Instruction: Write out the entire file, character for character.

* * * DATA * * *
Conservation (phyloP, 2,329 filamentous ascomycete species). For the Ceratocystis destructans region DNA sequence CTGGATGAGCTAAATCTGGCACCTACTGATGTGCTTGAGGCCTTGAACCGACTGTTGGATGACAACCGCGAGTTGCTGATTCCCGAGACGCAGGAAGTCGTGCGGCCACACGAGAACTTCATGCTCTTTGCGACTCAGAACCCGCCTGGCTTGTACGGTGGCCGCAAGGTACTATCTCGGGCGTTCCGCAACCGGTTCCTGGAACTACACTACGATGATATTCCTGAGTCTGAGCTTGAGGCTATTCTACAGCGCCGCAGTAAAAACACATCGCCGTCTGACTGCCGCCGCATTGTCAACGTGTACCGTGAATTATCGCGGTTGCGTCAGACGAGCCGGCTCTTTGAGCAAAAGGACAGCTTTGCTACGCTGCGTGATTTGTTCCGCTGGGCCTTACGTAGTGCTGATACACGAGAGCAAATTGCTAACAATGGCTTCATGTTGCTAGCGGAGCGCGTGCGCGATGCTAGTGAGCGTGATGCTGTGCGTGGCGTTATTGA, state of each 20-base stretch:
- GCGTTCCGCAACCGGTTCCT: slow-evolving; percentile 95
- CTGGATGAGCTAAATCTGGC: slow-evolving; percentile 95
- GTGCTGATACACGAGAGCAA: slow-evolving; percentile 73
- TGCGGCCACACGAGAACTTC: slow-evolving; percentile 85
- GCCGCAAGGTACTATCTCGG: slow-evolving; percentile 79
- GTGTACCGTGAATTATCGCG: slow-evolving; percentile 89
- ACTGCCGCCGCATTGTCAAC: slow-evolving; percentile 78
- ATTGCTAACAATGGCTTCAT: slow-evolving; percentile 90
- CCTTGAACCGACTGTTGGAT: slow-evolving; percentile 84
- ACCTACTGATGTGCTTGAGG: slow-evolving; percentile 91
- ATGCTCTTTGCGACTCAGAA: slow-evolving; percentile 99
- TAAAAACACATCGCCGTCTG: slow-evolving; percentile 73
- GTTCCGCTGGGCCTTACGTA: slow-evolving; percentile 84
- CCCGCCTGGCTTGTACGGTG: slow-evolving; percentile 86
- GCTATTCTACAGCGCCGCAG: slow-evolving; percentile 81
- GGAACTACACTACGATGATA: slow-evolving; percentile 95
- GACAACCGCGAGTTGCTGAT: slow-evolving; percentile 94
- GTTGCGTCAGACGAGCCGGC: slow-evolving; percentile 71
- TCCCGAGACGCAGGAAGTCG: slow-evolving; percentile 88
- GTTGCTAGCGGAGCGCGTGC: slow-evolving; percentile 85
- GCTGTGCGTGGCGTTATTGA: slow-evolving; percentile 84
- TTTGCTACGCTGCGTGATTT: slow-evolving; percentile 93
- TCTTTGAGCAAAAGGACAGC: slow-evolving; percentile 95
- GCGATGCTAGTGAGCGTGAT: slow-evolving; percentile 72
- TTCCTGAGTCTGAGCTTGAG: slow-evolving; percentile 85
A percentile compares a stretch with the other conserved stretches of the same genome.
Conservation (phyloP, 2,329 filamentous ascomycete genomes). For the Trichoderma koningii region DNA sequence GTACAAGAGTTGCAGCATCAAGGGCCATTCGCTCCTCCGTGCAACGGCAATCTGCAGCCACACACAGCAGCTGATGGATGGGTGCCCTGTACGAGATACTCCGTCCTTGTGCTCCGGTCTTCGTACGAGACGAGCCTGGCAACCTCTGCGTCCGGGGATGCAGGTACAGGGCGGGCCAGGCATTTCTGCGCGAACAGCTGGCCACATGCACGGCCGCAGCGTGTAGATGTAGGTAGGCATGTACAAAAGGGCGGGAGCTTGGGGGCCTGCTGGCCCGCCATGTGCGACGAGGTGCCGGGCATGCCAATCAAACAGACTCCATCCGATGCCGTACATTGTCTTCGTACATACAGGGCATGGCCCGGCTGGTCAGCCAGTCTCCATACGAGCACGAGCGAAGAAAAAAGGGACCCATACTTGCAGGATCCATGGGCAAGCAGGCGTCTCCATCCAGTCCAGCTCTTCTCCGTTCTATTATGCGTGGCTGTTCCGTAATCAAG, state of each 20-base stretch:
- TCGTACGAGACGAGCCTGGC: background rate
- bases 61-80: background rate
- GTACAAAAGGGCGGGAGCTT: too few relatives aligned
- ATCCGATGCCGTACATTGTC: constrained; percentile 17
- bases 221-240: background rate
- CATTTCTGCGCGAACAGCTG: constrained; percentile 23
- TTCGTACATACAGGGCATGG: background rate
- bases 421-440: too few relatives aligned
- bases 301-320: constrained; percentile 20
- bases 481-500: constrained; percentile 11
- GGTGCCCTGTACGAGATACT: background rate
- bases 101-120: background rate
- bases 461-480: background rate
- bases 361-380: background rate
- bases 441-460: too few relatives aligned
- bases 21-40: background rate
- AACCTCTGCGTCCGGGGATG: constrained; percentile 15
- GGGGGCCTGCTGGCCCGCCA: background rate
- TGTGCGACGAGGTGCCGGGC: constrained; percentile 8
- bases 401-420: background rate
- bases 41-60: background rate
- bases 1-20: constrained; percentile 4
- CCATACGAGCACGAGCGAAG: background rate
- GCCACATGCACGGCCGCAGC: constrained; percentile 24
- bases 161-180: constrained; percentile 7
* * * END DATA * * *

Conservation (phyloP, 2,329 filamentous ascomycete species). For the Ceratocystis destructans region DNA sequence CTGGATGAGCTAAATCTGGCACCTACTGATGTGCTTGAGGCCTTGAACCGACTGTTGGATGACAACCGCGAGTTGCTGATTCCCGAGACGCAGGAAGTCGTGCGGCCACACGAGAACTTCATGCTCTTTGCGACTCAGAACCCGCCTGGCTTGTACGGTGGCCGCAAGGTACTATCTCGGGCGTTCCGCAACCGGTTCCTGGAACTACACTACGATGATATTCCTGAGTCTGAGCTTGAGGCTATTCTACAGCGCCGCAGTAAAAACACATCGCCGTCTGACTGCCGCCGCATTGTCAACGTGTACCGTGAATTATCGCGGTTGCGTCAGACGAGCCGGCTCTTTGAGCAAAAGGACAGCTTTGCTACGCTGCGTGATTTGTTCCGCTGGGCCTTACGTAGTGCTGATACACGAGAGCAAATTGCTAACAATGGCTTCATGTTGCTAGCGGAGCGCGTGCGCGATGCTAGTGAGCGTGATGCTGTGCGTGGCGTTATTGA, state of each 20-base stretch:
- GCGTTCCGCAACCGGTTCCT: slow-evolving; percentile 95
- CTGGATGAGCTAAATCTGGC: slow-evolving; percentile 95
- GTGCTGATACACGAGAGCAA: slow-evolving; percentile 73
- TGCGGCCACACGAGAACTTC: slow-evolving; percentile 85
- GCCGCAAGGTACTATCTCGG: slow-evolving; percentile 79
- GTGTACCGTGAATTATCGCG: slow-evolving; percentile 89
- ACTGCCGCCGCATTGTCAAC: slow-evolving; percentile 78
- ATTGCTAACAATGGCTTCAT: slow-evolving; percentile 90
- CCTTGAACCGACTGTTGGAT: slow-evolving; percentile 84
- ACCTACTGATGTGCTTGAGG: slow-evolving; percentile 91
- ATGCTCTTTGCGACTCAGAA: slow-evolving; percentile 99
- TAAAAACACATCGCCGTCTG: slow-evolving; percentile 73
- GTTCCGCTGGGCCTTACGTA: slow-evolving; percentile 84
- CCCGCCTGGCTTGTACGGTG: slow-evolving; percentile 86
- GCTATTCTACAGCGCCGCAG: slow-evolving; percentile 81
- GGAACTACACTACGATGATA: slow-evolving; percentile 95
- GACAACCGCGAGTTGCTGAT: slow-evolving; percentile 94
- GTTGCGTCAGACGAGCCGGC: slow-evolving; percentile 71
- TCCCGAGACGCAGGAAGTCG: slow-evolving; percentile 88
- GTTGCTAGCGGAGCGCGTGC: slow-evolving; percentile 85
- GCTGTGCGTGGCGTTATTGA: slow-evolving; percentile 84
- TTTGCTACGCTGCGTGATTT: slow-evolving; percentile 93
- TCTTTGAGCAAAAGGACAGC: slow-evolving; percentile 95
- GCGATGCTAGTGAGCGTGAT: slow-evolving; percentile 72
- TTCCTGAGTCTGAGCTTGAG: slow-evolving; percentile 85
A percentile compares a stretch with the other conserved stretches of the same genome.
Conservation (phyloP, 2,329 filamentous ascomycete genomes). For the Trichoderma koningii region DNA sequence GTACAAGAGTTGCAGCATCAAGGGCCATTCGCTCCTCCGTGCAACGGCAATCTGCAGCCACACACAGCAGCTGATGGATGGGTGCCCTGTACGAGATACTCCGTCCTTGTGCTCCGGTCTTCGTACGAGACGAGCCTGGCAACCTCTGCGTCCGGGGATGCAGGTACAGGGCGGGCCAGGCATTTCTGCGCGAACAGCTGGCCACATGCACGGCCGCAGCGTGTAGATGTAGGTAGGCATGTACAAAAGGGCGGGAGCTTGGGGGCCTGCTGGCCCGCCATGTGCGACGAGGTGCCGGGCATGCCAATCAAACAGACTCCATCCGATGCCGTACATTGTCTTCGTACATACAGGGCATGGCCCGGCTGGTCAGCCAGTCTCCATACGAGCACGAGCGAAGAAAAAAGGGACCCATACTTGCAGGATCCATGGGCAAGCAGGCGTCTCCATCCAGTCCAGCTCTTCTCCGTTCTATTATGCGTGGCTGTTCCGTAATCAAG, state of each 20-base stretch:
- TCGTACGAGACGAGCCTGGC: background rate
- bases 61-80: background rate
- GTACAAAAGGGCGGGAGCTT: too few relatives aligned
- ATCCGATGCCGTACATTGTC: constrained; percentile 17
- bases 221-240: background rate
- CATTTCTGCGCGAACAGCTG: constrained; percentile 23
- TTCGTACATACAGGGCATGG: background rate
- bases 421-440: too few relatives aligned
- bases 301-320: constrained; percentile 20
- bases 481-500: constrained; percentile 11
- GGTGCCCTGTACGAGATACT: background rate
- bases 101-120: background rate
- bases 461-480: background rate
- bases 361-380: background rate
- bases 441-460: too few relatives aligned
- bases 21-40: background rate
- AACCTCTGCGTCCGGGGATG: constrained; percentile 15
- GGGGGCCTGCTGGCCCGCCA: background rate
- TGTGCGACGAGGTGCCGGGC: constrained; percentile 8
- bases 401-420: background rate
- bases 41-60: background rate
- bases 1-20: constrained; percentile 4
- CCATACGAGCACGAGCGAAG: background rate
- GCCACATGCACGGCCGCAGC: constrained; percentile 24
- bases 161-180: constrained; percentile 7